Cardiac CT is hot. According to Health Imaging & IT’s most recent Top Trends Survey, CT is the top technology buying priority for facilities nationwide. What’s more, nearly three-quarters of sites budgeting for CT plan to invest in a 64-slice system.
The rationale is clear. Sixty-four slice scanners open the door to non-invasive CT angiography, providing hospitals, cardiology practices and imaging centers a new means of diagnosing coronary artery disease. Scans are more economical than invasive angiograms, and they can provide clearer results than stress tests. What’s more, they may allow cardiologists to diagnose and treat cardiac disease at earlier stages, potentially improving outcomes.
There are other benefits as well. Medicine is a business, and owning a state-of-the-art CT scanner can differentiate a practice or facility from its competitors. A well-managed cardiac CT program can boost business, better the bottom line and open the doors to other works such as peripheral vascular scanning.
Cardiac CT: Past and present
CT angiography is not exactly new, but 64-slice systems make it clinically viable and relevant for most patients and many practices. Take for example Grapevine Cardiology, a 70 cardiologist practice in Dallas. The practice has performed CTAs for about six years. “In the early days, resolution wasn’t great, and software was primitive. And the scan required a 60 to 70 second breath hold,” recalls John Osborne, MD, director of non-invasive angiography and preventative cardiology. Despite the drawbacks of early technology, the promise of CT angiography was apparent, says Osborne.
Fast forward a few years. Sixty-four slice scanners have made CT angiography nearly routine and are reinventing cardiovascular medicine. The new systems offer dramatic gains in resolution; it’s improved to an exquisite 0.4 mm isotropic spatial resolution. And breath hold is a manageable 12 to 25 seconds.
The advances translate into improved diagnosis and a golden era for some cardiology practices. “Cardiac CT is a paradigm-shifting technology,” says Tony DeFrance, MD, medical director of CVCTA Education Center in San Francisco, Calif. Grapevine Cardiology, for example, has seen its practice grow 30 percent since December 2005, when it deployed four Philips Medical Systems Brilliance 64-slice scanners. On the patient care end, fewer patients are referred for invasive angiograms.
On the flip side, the clinical advantages and practice gains are associated with some challenges. The primary considerations stem from the massive size of CT datasets. Sites need to develop an image storage and management plan before deploying cardiac CT.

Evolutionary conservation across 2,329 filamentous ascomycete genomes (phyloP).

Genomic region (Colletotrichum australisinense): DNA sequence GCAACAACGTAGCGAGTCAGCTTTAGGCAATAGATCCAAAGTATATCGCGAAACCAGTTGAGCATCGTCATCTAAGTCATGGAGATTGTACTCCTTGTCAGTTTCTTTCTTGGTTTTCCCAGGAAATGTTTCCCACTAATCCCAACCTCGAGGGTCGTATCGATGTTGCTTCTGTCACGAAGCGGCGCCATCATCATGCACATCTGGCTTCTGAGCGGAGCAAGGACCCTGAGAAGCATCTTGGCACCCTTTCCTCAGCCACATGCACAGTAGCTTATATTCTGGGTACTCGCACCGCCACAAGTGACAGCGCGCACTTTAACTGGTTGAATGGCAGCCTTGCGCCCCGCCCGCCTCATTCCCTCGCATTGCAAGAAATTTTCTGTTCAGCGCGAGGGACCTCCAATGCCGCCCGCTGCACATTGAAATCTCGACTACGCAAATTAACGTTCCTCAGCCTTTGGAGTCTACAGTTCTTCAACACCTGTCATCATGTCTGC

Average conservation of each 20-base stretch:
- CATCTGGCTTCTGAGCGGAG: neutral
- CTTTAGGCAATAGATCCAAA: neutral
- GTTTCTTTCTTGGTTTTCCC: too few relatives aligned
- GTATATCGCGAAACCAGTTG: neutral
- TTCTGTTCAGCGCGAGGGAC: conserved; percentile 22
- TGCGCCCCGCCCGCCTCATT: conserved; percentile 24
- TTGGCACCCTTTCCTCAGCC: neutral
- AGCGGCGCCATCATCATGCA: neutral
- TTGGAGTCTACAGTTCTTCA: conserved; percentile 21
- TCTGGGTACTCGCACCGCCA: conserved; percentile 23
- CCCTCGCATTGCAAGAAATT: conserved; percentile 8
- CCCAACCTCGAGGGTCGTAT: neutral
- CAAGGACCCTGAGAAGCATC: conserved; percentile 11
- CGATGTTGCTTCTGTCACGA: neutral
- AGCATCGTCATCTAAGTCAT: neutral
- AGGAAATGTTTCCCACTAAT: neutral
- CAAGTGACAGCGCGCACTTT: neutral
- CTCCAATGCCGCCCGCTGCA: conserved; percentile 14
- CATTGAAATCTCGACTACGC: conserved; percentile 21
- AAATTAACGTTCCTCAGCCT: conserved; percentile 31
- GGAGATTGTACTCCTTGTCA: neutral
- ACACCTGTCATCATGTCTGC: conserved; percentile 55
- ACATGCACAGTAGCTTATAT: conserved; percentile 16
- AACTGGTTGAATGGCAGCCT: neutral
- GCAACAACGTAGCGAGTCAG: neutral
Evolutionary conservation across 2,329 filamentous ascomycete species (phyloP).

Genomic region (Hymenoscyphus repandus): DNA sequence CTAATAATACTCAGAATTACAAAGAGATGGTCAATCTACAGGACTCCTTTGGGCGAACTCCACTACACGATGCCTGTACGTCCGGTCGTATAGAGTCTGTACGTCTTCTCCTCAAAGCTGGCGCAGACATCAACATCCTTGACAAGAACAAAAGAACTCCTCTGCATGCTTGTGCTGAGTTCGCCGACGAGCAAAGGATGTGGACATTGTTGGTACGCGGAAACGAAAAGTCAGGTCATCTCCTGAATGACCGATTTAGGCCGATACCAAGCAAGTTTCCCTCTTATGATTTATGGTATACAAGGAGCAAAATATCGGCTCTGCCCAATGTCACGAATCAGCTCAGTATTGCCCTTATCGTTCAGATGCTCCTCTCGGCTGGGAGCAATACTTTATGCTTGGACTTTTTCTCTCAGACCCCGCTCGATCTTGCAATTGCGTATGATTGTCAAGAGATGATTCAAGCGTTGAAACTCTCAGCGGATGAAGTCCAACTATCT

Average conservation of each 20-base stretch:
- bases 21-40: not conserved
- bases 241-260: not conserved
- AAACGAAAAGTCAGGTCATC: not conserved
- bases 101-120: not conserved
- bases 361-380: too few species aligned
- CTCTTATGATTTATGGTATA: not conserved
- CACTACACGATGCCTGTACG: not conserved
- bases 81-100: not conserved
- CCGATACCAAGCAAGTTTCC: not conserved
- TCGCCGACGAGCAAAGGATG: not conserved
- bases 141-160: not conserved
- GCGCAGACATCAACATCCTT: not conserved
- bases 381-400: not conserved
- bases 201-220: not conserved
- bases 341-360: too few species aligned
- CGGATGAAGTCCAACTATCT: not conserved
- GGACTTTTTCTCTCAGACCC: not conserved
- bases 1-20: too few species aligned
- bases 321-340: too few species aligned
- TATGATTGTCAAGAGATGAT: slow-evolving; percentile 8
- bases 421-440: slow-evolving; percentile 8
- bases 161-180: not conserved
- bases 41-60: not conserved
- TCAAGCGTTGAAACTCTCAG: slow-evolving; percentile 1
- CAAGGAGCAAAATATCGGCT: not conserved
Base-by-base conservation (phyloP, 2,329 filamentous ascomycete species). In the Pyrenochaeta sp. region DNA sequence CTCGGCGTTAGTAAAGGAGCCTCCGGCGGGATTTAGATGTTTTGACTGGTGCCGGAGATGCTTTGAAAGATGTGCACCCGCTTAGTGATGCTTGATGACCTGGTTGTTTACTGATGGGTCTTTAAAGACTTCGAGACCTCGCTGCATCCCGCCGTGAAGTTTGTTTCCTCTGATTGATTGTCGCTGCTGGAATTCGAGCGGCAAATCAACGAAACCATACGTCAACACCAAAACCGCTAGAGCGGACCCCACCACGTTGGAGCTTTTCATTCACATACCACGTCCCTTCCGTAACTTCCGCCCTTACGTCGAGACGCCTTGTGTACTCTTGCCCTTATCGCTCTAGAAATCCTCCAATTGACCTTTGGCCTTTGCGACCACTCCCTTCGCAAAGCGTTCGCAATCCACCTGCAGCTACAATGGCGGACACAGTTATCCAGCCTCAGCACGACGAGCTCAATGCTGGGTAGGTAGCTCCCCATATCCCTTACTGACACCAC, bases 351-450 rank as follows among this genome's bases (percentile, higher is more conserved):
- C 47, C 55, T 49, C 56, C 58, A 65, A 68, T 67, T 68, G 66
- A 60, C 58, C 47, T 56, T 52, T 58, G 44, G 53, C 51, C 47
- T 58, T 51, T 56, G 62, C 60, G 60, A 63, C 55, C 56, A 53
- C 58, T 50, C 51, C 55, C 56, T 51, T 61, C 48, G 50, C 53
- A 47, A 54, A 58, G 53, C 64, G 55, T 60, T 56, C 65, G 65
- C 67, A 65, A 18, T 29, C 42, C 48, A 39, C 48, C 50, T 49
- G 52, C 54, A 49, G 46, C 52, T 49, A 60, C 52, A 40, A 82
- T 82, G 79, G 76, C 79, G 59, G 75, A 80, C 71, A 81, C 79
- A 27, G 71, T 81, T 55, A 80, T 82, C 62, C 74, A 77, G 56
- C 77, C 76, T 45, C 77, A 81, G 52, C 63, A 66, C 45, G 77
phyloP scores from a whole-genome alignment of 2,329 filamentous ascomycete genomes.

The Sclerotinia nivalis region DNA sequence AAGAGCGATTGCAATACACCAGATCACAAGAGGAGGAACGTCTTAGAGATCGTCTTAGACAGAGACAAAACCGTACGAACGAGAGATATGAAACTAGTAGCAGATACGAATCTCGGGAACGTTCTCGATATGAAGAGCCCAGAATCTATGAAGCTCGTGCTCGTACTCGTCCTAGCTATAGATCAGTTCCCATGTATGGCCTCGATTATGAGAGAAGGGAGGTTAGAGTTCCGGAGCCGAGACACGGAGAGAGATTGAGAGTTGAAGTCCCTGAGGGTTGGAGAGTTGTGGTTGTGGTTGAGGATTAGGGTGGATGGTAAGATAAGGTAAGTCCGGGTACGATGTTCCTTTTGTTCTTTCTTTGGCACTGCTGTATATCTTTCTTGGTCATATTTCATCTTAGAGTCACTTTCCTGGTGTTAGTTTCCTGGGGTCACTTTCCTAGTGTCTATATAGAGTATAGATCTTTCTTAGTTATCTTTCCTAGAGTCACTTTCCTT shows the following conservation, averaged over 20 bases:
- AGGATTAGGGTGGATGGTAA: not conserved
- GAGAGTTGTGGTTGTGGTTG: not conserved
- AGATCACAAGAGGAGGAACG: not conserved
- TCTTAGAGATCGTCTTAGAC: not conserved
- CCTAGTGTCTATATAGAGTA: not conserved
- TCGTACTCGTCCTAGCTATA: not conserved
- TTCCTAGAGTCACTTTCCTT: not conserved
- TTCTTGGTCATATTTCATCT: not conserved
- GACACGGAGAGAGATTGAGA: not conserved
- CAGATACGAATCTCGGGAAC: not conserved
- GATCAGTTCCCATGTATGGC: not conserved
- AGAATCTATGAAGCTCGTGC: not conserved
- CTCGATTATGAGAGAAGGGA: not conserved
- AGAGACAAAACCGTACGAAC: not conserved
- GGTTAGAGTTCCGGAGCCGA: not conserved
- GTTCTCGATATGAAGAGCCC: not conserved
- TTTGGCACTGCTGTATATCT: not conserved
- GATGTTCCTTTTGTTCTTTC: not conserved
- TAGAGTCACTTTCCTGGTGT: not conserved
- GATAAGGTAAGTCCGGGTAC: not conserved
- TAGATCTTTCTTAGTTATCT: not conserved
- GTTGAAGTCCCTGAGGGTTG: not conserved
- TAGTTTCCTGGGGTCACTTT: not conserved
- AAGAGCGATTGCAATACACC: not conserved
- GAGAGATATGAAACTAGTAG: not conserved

CT = early diagnosis and intervention
DeFrance was an early convert to cardiac CT. DeFrance began using CT in 2001 to image the coronary arteries and detect cardiac disease at earlier stages. Last year, DeFrance’s practice invested in Toshiba America Medical Systems Aquilion 64-slice CT scanner. DeFrance also teaches radiologists and cardiologists how to perform and interpret cardiac CTA studies at CVCTA Education Center.
“The primary patient benefit of cardiac CT is that it allows physicians to look into the arteries and detect plaque decades earlier than other studies such as an invasive angiogram,” reports DeFrance. Earlier detection can correlate with more treatment options and improved outcomes.
On the practice side, 64-slice CT can generate new revenue and provide a competitive advantage. And because the images facilitate assessment of peripheral vascular disease, installing a scanner can drive a hefty peripheral vascular business.
Finally, cardiac CT is economical. An average invasive angiography costs $6,000 to $8,000 compared to $600 to $800 for a coronary CTA, says DeFrance. As practices learn about the financial and clinical benefits of 64-slice CT, more are turning to the technology; some are using it to re-create their practice.
Enabling point-of-care cardiology
In 2004, Grapevine Cardiology surveyed the cardiac CT landscape. “The 16-slice scanners were on the cusp of delivering viable every day CT angiography,” notes Osborne. But the practice opted to wait for 64-slice scanners. “We knew 64 slices would hit the sweet spot of high-resolution, reliable imaging of the coronary arteries,” says Osborne.
The other key consideration at Grapevine Cardiology was the practice model. The practice aimed to implement point-of-care testing for its patients, reconstructing and sharing